Consistency. Few things are as desired in football, yet fewer still are so rare.

It’s all we ask of players, coaches and referees; to be able to perform to a high level week in, week out. We’ll forgo the highest highs – the fancy tricks and outrageous skill – in lieu of not having to endure the deepest lows and frustrations.

But it’s much easier said than done. Many of the game’s greats produced magic in flashes but faded in and out of games; seasons, even.

Not Philipp Lahm. The Bayern Munich captain has been at the club since he was 12. Save for a couple of seasons on loan with Stuttgart more than a decade ago, Bayern is all he has ever known.

And what Bayern fans know about Lahm, above all else, is that they can depend on him; that he will never let them down.

A mainstay of the Bavarian giants for a generation –whether at left-back, right-back or central midfield — Lahm will retire at the end of the current season.

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At the age of 33, he could easily have carried on, adapting his game to his diminishing physical powers, relying ever more on his prolific wit and guile as the team compensates around him.

But why take that risk? Why play on and endanger a grand legacy by potentially tarnishing its memory with burdensome, ageing performances.

No, by exercising the same level of intelligence that set him apart as a player he has decided to call time on one of the most successful careers football has witnessed.

“I've told the Bayern officials that I'm retiring from playing at the end of the season,” he told reporters in Germany.

“I see my style of leadership in the way that I give my best every day, in training and in every game. I think I'm capable of doing that until the end of the season but no longer than that.

“Therefore it's clear to me that I'm going to retire. I said over a year ago that you've got to always check and ask yourself, how are you training and how you are feeling.

“I'm sure that I can deliver top performances until the end of the season, but no longer than that.”

And so will close a career spanning 15 years at the highest level, winning the Bundesliga seven times, the DFB Pokal six times, the Champions League and the World Cup — not to mention the honours Bayern may yet claim before the current campaign expires.

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Though not the kind of chest-thumping, troop-rallying, screaming leader that many associate with captaincy roles, Lahm wore the armband for club and country, achieving unprecedented success with both.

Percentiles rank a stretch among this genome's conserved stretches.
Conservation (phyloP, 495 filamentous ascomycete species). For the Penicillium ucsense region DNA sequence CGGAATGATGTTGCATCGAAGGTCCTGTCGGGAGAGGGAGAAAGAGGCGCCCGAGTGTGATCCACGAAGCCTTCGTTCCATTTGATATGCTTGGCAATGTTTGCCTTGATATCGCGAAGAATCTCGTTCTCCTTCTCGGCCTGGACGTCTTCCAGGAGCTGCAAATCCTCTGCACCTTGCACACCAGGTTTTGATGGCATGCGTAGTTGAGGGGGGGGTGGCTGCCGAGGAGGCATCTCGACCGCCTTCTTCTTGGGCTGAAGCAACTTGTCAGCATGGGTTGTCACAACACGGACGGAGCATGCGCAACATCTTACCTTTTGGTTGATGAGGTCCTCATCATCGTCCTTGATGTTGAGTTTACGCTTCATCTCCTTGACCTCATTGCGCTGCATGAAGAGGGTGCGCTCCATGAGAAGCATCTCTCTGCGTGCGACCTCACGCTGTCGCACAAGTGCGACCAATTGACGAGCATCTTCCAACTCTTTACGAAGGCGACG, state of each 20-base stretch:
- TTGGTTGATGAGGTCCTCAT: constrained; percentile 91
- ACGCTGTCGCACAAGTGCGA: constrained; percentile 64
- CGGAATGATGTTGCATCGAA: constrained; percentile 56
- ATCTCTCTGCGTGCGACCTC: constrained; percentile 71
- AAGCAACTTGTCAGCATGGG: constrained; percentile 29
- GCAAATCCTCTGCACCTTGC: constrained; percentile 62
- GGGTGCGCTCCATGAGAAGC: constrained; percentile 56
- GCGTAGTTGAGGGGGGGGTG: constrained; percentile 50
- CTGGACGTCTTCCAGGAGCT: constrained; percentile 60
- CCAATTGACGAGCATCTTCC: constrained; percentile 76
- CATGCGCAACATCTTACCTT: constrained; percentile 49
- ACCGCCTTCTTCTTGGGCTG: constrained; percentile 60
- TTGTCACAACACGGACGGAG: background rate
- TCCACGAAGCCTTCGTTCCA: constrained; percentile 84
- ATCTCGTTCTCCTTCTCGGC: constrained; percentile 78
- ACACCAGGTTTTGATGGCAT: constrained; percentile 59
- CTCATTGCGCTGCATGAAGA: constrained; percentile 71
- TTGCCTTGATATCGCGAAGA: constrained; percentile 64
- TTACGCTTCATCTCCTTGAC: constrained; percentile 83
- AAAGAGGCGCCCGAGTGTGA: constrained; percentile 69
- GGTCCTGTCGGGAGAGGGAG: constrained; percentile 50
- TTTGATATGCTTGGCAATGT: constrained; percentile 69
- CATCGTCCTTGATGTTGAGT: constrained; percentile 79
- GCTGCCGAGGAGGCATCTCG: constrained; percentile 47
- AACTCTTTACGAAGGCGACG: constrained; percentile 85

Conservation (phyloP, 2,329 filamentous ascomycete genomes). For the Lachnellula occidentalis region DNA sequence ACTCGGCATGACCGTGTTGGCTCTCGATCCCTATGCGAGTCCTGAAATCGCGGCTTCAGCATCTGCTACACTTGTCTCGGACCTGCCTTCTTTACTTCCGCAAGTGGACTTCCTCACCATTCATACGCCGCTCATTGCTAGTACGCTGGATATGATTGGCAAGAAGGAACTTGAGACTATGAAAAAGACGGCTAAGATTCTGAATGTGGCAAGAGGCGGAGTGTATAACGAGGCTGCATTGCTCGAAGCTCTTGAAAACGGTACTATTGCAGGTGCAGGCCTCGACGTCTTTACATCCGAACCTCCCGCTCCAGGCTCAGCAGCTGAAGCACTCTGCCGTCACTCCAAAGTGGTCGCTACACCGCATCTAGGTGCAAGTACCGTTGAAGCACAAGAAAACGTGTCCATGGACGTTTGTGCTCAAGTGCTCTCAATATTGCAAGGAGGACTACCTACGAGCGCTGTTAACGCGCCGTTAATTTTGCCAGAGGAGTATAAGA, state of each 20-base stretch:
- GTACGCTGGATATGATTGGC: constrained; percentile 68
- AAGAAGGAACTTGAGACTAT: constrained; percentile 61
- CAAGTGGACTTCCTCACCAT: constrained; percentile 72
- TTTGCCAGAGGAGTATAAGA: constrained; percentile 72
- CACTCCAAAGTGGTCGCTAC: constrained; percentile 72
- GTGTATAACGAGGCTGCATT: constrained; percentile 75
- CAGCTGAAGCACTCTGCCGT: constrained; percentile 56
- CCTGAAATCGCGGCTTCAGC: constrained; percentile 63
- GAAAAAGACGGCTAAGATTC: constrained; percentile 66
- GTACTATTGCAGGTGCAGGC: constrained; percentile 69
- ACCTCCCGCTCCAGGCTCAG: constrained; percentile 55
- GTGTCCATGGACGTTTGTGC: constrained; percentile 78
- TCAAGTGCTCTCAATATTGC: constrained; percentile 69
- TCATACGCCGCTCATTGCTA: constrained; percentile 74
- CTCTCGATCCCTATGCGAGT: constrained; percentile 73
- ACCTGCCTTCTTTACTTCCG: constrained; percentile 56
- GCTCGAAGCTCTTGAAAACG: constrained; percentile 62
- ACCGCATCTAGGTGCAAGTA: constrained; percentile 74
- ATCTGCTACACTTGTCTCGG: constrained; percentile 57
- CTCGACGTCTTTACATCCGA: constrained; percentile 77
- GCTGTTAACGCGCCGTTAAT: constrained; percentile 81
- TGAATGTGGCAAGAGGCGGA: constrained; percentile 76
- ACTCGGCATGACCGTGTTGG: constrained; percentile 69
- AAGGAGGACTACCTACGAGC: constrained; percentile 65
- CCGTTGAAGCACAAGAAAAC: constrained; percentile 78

Leading by example and exuding a calm demeanour that settled his team-mates, his ability to organise those around him without them necessarily knowing he was doing it — to influence through intelligence — enabled him to bow out from international football at the very summit of the game, having lifted the World Cup in 2014.

That’s not to say that Lahm is a shrinking violet by any means, and he would always scrutinise the tactical instructions of his managers, letting them know, in no uncertain terms, if he felt there was a more suitable approach that could be taken.

Indeed, in May 2009 he was levied with a hefty fine by Bayern for publicly criticising the club’s recruitment strategy and on-filed tactics.

Perhaps more than any other coach, Lahm thrived under Pep Guardiola during the Catalan tactician’s three-year reign at the Allianz Arena.

“His tactical understanding is incredible,” he told former team-mate Owen Hargreaves for BT Sport in 2015. “He always gives our team solutions to playing the opposition.

“He prepares for every opposition completely differently. How flexible our team has become, with a back three, back four or back five.”

And the admiration is more than mutual. Having worked with such technical masters as Lionel Messi, Andres Iniesta and Xavi during his time in charge of Barcelona, Guardiola names Lahm as one of the players he has most enjoyed coaching.

“Philipp Lahm is perhaps the most intelligent player I have ever trained in my career. He is at another level,” he said.

As detailed in Marti Perarnau’s excellent book Pep Confidential, Guardiola, acting on the advice of his assistant Domenec Torrent, decided to try Lahm in the defensive midfield role for his Bayern side in 2013.

The pivote, as it is known in Spain, is required to be much more than a destroyer tasked with simply breaking up play. Rather they must conduct their team’s movements from the base of midfield, breaking up the opposition’s attacks and instigating offensive manoeuvres through precise passing; it is a role that requires supreme technique and tactical understanding.

Upon assessing Lahm’s abilities in his initial training sessions with Bayern, it soon became clear to Guardiola that the German international was wasted as a full-back, and should instead be switched centrally.

“If we win anything this season,” he said after defeating Borussia Dortmund in November of his first campaign in Bavaria, “it will be thanks to that decision to move Lahm. All the other pieces fell into place the moment we put him in central midfield.”

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And that encapsulates what Lahm has done for Bayern over the last decade: whether in defence or midfield, he makes everyone around him better.

Every pass he plays is weighted perfectly and rolls onto the optimum blade of grass to enable its recipient to control it easily; his positioning is impeccable, never pulled out or caught too deep; his unselfishness allows others to claim the limelight.

He didn’t need to be the quickest, the strongest or most eye-catching; he was always one step ahead.

And thus, in retiring at the end of the season, Lahm’s flawless anticipation will see him pre-empt and outwit Father Time.

Make sure you watch Episode 11 of Football Whispers TV.

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